While the boys were making their noise, minimal techno was about to reach its peak in Berlin. Richie Hawtin had just moved here, and M-nus Records had become the city’s hottest property, something that was far removed from the Boys Noize sound. “It felt really good being a total outsider,” Alex says. “As a DJ, I can see how people might have thought I was making late electro-house, but for me it was a new world.” Minimal techno came and went, but Boysnoize Records stayed. And so did Alex, unlike some of his peers who were no longer on the scene. “Some of the guys who left just had enough of partying. Some came here to make music and didn’t get anything done. Some people felt like they had to go back to where they came from – the older you get, there is this feeling that you have to return to the environment you came from. I like Hamburg, but I won’t go back. I love St Pauli and the Harbour, but Hamburg has more money and you can see and feel that too.”
More than ten years later and Boysnoize Records is a tour de force, with releases from everyone in the electro-party, music community, including Peaches, Strip Steve, Josh Wink, SCNTST, Spank Rock, and more. And of course, there was Octave Minds, Alex’s spatial-collaborative project with Chilly Gonzales. Boysnoize Records fittingly embodies a desire for pure enjoyment, with earnest respect for electro, and bits of techno thrown in. It’s also a product of Berlin’s wider influence. As Alex says, “There are a lot of exciting things happening here. There’s a lot of EBM and new wave productions coming through, which I really like.” He adds: “I also enjoy going to Berghain and having a proper techno night out every now and then. Berlin is still the city full of freaks. I was thinking back in 2006, with all the artists from New York here, how much more crazy can it get? And it did. It got crazier and crazier. It’s one of the last places where, as an artist, you are able to express yourself.” This is something Alex has lamented before. In a 2016 interview with Pitchfork, he likened the city to a refuge for outcasts, from its bohemian Weimar period to the present. “When you live here for a little bit you realise that you can have a good life without being distracted by capitalism or what society wants from you,” he says.
For all his success, Alex is far from living in an ivory tower. Stowed away in Prenzlauer Berg, he can be seen walking his dog up to four times a day. He is also a regular at local music establishment, OYE Records, adding to his already vast collection. “Everyday, when I see something online, I send a message to the store to put stuff aside for me. I think it’s the best record shop in the area. They have everything.”
When you live here for a little bit you realise that you can have a good life without being distracted by capitalism or what society wants from you.
As a local guy, albeit one who sells out arenas and has worked alongside Skrillex, Diplo and Snoop Dogg, getting recognised on the streets is not such a concern for him. But that isn’t the case everywhere he goes. “In Paris it’s happened a few times, but in Berlin it’s rare. Sometimes I feel that people recognise me, but don’t say anything, which is definitely not the case in somewhere like LA.” Back in the early days, Alex would always hide his face on press shots to avoid fame. The iconic photos of Alex with his hands in front of his face came to define his image in the mid ‘00s. “Being recognised is not something I wanted. I love the idea of faceless techno, where you don’t have to put out a press shot. Even my MySpace page was just a picture of a skull,” he tells us. As Alex’s profile grew, there was no way to retain his anonymity. “With YouTube and everything, I couldn’t keep it up. I considered wearing a mask at one point, but it was just no use. When Skrillex was here in 2012 to record our Dog Blood record, it was totally crazy. We went out, and even late at night he would have drunken kids coming up to him all the time. It was totally crazy.”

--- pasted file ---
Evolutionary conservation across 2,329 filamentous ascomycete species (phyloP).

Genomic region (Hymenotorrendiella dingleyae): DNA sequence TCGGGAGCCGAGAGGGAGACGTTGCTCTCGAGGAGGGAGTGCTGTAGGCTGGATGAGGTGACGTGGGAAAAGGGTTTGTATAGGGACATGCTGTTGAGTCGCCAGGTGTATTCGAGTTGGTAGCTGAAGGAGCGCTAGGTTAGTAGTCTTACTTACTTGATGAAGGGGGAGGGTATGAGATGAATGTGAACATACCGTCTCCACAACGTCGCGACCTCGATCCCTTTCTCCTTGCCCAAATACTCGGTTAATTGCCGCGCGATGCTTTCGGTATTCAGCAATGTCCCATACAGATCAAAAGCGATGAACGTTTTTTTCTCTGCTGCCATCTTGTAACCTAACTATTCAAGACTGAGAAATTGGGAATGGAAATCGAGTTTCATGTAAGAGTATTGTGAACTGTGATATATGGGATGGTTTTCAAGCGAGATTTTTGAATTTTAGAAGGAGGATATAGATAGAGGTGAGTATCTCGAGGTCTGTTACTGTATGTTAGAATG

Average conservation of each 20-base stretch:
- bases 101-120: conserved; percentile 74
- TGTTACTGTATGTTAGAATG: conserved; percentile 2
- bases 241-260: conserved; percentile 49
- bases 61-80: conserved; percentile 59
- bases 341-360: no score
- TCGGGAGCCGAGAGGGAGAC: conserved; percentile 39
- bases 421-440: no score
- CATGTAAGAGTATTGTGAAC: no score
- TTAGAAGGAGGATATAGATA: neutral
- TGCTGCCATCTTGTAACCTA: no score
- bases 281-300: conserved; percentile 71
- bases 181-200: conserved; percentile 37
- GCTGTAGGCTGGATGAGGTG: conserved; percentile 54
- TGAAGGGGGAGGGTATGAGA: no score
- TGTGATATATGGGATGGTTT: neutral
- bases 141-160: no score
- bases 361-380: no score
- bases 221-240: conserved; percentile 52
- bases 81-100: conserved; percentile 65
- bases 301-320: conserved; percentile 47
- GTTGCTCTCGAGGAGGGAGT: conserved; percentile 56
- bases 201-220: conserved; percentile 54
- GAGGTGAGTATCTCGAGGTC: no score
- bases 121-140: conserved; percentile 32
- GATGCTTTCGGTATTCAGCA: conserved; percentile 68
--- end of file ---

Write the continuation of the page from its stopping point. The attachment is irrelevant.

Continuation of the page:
Sitting in his studio, Alex seems fulfilled by his achievements to date. Towards the end of our conversation, he starts playing a new remix of D.A.F. (Deutsch Amerikanische Freundschaft), the pivotal electro act that influenced him so much. We remind Alex of an earlier interview in which he said it was an ambition to work with the legendary German electronic label, Raster-Noton. “For me it was pretty awesome to have a release on Raster-Noton,” he says, proudly pulling out the remix he did for AtomTM, released on the label two years ago. “I love to meet people who make stuff that I don’t know how to.”
Last year, Alex even got to work with another one of his idols, Justin Vernon, otherwise known as Bon Iver. “For me, he’s one of the best musicians I’ve ever met. And he’s fucking awesome. It’s so funny, he said he was a fan of Boys Noize on MySpace back in the day.” The two hung out, sharing accolades, and eventually got to work with each other in Berlin last year at Michelberger Music, a two-day festival at Berlin’s riverside Funkhaus location. Alex got to write and perform with Vernon along with Nils Frahm, Mouse On Mars, Erlend Øye, Woodkid, The National’s Aaron Dessner, and others. “That was one of the coolest things I’ve ever been involved with, for sure,” he says. Without too much of a preconceived plan, the artists locked themselves in Funkhaus’ many studios, jamming and rehearsing on the fly to put together a set of new material resulting from collaborations and unique arrangements. “Every single person I met was a genius,” Alex recalls of this experience. “Everybody made music with each other; people that had never met before. I would end up in a session with The National, and then with a folk singer with a drum machine, and then I would do a techno set with Justin. It was almost psychedelic. I think some people were confused, but it was such a cool idea. I have recordings of everything we did, I still don’t know what I’m going to do with them.”
From playing warehouses and famed party locales, to jamming with his idols in former DDR broadcasting studios, Alex has come a long way. No longer Kid Alex from Hamburg, Boys Noize is beating Berlin’s drum. He smiles and leans back, “Berlin still feels like the city where anything is possible.”
Boys Noize is on his Warehaus Tour until May. Find more European dates on his website.